ABSTRACT

Uncertainty in oil reserve analysis results from both sources of error in an analysis and the affects of changing production technology. This uncertainty can be constrained by analyzing reserves within the context of a geologic play. The geologic plays are based on categorization of geologic heterogeneity, which corresponds to engineering parameters.

Monte Carlo simulation can be used to continue the effects of both error in reserve analysis and the affects of changing production technology. When this approach is used within a geologic play framework, the resulting reserve probability distributions can accommodate geologic uncertainty and quantify reserve variability potential (RVP). Calculating the RVP of a individual reservoir is a three step process. First, the OOIP/acre values for a given play are fit to a general probability distribution function. Second, play probability distribution functions are fit for reservoir recovery efficiencies at various stages of reservoir development. Finally, the deterministically calculated average OOIP/acre for individual reservoirs is applied with the play volumetric and recovery probability distributions, to generate RVP distributions. The 50th percentile reserve value and the 10-90 percentile range is the RPV, and this describes the reserve uncertainly.

This method allows more accurate reserve estimates and bridges the gap between advocates of deterministic versus probabilistic reserve estimation. Geologic assurance is built into the RVP, and engineers are thus better able to assess risk in reserve calculations. Applying the concept of RVP also eliminates the need to categorize reserves as proved, probable, and possible by modeling reserves as a continuum.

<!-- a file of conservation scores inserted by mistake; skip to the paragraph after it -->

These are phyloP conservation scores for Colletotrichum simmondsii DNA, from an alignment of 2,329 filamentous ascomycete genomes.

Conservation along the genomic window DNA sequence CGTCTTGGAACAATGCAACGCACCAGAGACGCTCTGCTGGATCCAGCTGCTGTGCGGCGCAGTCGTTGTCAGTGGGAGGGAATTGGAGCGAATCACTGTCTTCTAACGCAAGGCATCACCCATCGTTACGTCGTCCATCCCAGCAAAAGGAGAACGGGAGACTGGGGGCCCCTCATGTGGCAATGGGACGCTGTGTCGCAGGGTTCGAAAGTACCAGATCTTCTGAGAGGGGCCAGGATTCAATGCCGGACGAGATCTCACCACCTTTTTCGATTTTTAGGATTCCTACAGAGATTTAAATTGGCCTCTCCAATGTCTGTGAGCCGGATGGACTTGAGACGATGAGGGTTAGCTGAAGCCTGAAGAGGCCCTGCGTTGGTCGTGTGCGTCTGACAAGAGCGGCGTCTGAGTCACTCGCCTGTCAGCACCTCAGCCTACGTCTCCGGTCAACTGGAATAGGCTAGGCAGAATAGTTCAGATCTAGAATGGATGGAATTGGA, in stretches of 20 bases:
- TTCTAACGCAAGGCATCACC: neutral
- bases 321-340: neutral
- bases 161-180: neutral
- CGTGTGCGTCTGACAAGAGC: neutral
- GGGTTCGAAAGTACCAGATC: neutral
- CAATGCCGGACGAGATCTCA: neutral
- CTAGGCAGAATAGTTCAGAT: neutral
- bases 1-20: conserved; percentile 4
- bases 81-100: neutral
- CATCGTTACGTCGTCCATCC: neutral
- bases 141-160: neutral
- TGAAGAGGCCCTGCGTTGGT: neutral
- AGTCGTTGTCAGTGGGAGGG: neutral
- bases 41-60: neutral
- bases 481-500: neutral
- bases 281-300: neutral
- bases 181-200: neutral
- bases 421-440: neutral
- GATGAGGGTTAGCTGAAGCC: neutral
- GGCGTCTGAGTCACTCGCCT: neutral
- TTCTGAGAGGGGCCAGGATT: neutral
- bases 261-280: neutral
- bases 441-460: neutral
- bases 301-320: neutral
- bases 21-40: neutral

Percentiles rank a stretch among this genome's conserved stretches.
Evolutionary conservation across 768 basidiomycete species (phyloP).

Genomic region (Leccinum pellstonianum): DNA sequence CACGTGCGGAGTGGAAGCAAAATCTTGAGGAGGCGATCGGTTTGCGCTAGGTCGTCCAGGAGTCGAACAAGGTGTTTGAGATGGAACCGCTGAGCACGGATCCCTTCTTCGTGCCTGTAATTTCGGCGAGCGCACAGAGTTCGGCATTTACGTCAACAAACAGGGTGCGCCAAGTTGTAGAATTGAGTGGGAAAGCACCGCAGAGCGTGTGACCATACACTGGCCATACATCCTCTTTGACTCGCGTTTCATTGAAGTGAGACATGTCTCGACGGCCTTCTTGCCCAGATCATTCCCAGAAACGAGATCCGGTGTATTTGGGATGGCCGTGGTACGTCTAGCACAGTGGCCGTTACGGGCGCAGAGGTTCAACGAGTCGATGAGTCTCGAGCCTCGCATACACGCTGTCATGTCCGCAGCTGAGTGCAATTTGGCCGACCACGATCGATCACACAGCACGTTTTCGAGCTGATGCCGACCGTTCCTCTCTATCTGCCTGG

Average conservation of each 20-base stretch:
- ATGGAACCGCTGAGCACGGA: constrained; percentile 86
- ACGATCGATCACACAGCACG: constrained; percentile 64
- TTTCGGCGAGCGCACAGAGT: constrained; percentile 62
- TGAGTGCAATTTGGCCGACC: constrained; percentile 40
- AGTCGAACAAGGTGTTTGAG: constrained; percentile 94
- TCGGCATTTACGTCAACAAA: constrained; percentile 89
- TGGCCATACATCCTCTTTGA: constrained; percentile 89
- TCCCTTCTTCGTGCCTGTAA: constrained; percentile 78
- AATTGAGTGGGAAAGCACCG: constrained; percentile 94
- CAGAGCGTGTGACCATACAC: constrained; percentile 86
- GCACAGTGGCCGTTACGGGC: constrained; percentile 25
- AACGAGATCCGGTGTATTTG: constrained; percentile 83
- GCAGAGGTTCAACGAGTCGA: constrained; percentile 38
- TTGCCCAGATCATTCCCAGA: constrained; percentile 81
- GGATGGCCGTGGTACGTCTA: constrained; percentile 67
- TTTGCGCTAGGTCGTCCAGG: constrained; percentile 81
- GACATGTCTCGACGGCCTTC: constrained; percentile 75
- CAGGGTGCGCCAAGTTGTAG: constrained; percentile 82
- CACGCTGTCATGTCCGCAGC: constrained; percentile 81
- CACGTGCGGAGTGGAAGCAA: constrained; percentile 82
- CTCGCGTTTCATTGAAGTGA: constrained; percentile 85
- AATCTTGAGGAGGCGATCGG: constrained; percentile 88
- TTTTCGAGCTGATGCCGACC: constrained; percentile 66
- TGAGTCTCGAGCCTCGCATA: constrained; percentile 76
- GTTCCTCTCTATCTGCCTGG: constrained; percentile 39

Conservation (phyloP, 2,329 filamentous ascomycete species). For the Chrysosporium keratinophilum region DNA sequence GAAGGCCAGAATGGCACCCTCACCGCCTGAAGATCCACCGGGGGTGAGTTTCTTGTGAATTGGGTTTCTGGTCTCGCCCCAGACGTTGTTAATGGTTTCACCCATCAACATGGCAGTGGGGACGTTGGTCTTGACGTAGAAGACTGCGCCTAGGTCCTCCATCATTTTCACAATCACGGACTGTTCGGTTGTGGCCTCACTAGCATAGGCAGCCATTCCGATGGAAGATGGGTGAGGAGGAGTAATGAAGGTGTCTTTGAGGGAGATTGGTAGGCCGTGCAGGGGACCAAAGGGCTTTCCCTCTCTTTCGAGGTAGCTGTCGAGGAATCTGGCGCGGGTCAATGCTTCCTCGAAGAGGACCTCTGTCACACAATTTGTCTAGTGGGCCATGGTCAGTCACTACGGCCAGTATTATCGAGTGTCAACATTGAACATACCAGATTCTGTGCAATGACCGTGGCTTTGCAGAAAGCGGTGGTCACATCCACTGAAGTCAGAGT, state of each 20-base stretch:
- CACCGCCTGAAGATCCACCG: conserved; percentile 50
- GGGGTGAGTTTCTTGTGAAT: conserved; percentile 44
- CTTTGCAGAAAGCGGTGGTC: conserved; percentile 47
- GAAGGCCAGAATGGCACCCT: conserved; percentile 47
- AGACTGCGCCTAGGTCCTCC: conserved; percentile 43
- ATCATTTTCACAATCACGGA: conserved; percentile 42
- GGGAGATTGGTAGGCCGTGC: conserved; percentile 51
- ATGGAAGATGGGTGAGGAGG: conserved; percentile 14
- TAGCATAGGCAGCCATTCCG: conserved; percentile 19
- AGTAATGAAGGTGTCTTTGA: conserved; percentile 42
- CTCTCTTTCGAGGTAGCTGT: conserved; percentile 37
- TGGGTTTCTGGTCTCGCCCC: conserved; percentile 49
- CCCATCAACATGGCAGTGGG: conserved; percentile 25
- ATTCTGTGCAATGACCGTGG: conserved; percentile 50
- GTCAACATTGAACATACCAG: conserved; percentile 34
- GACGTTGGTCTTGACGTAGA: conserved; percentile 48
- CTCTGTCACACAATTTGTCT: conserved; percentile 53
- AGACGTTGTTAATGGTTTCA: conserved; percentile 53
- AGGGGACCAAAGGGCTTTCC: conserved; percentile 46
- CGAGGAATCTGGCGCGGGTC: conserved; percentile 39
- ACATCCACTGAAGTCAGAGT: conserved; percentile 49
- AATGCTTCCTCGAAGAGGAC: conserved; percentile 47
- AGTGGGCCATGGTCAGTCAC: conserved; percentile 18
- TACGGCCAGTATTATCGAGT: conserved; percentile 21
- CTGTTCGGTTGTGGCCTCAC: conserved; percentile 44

INTRODUCTION
Defining Reserves

As evaluator's of hydrocarbon resources we are always striving to improve the nomenclature system that we use to describe reserves. The difficulty we address in this pursuit is two fold. The first hurtle derives from the interplay of the multiple factors that influence producibility of hydrocarbons. These factors are technology, socio-economics, and scientific uncertainty. The continuously changing nature of these three factors means that reserves are dynamic in nature, varying with the relative influence of each of these three factors. The second difficulty results from the tendency for these factors to change through time. This dynamic nature causes reserve values to be a continuum of possibilities. To better grasp the significance of reserves we attempt to superimpose a categorical scheme. Categorization is a normal scientific endeavor, but it is difficult in a complex study such as reserve evaluation. This paper describes the concept of reserve variability potential (RVP), which takes into account the dynamic nature of reserves and assists in classification of reserves and risk assessment.

Defining Reserves

As evaluator's of hydrocarbon resources we are always striving to improve the nomenclature system that we use to describe reserves. The difficulty we address in this pursuit is two fold. The first hurtle derives from the interplay of the multiple factors that influence producibility of hydrocarbons. These factors are technology, socio-economics, and scientific uncertainty. The continuously changing nature of these three factors means that reserves are dynamic in nature, varying with the relative influence of each of these three factors. The second difficulty results from the tendency for these factors to change through time. This dynamic nature causes reserve values to be a continuum of possibilities. To better grasp the significance of reserves we attempt to superimpose a categorical scheme. Categorization is a normal scientific endeavor, but it is difficult in a complex study such as reserve evaluation. This paper describes the concept of reserve variability potential (RVP), which takes into account the dynamic nature of reserves and assists in classification of reserves and risk assessment.

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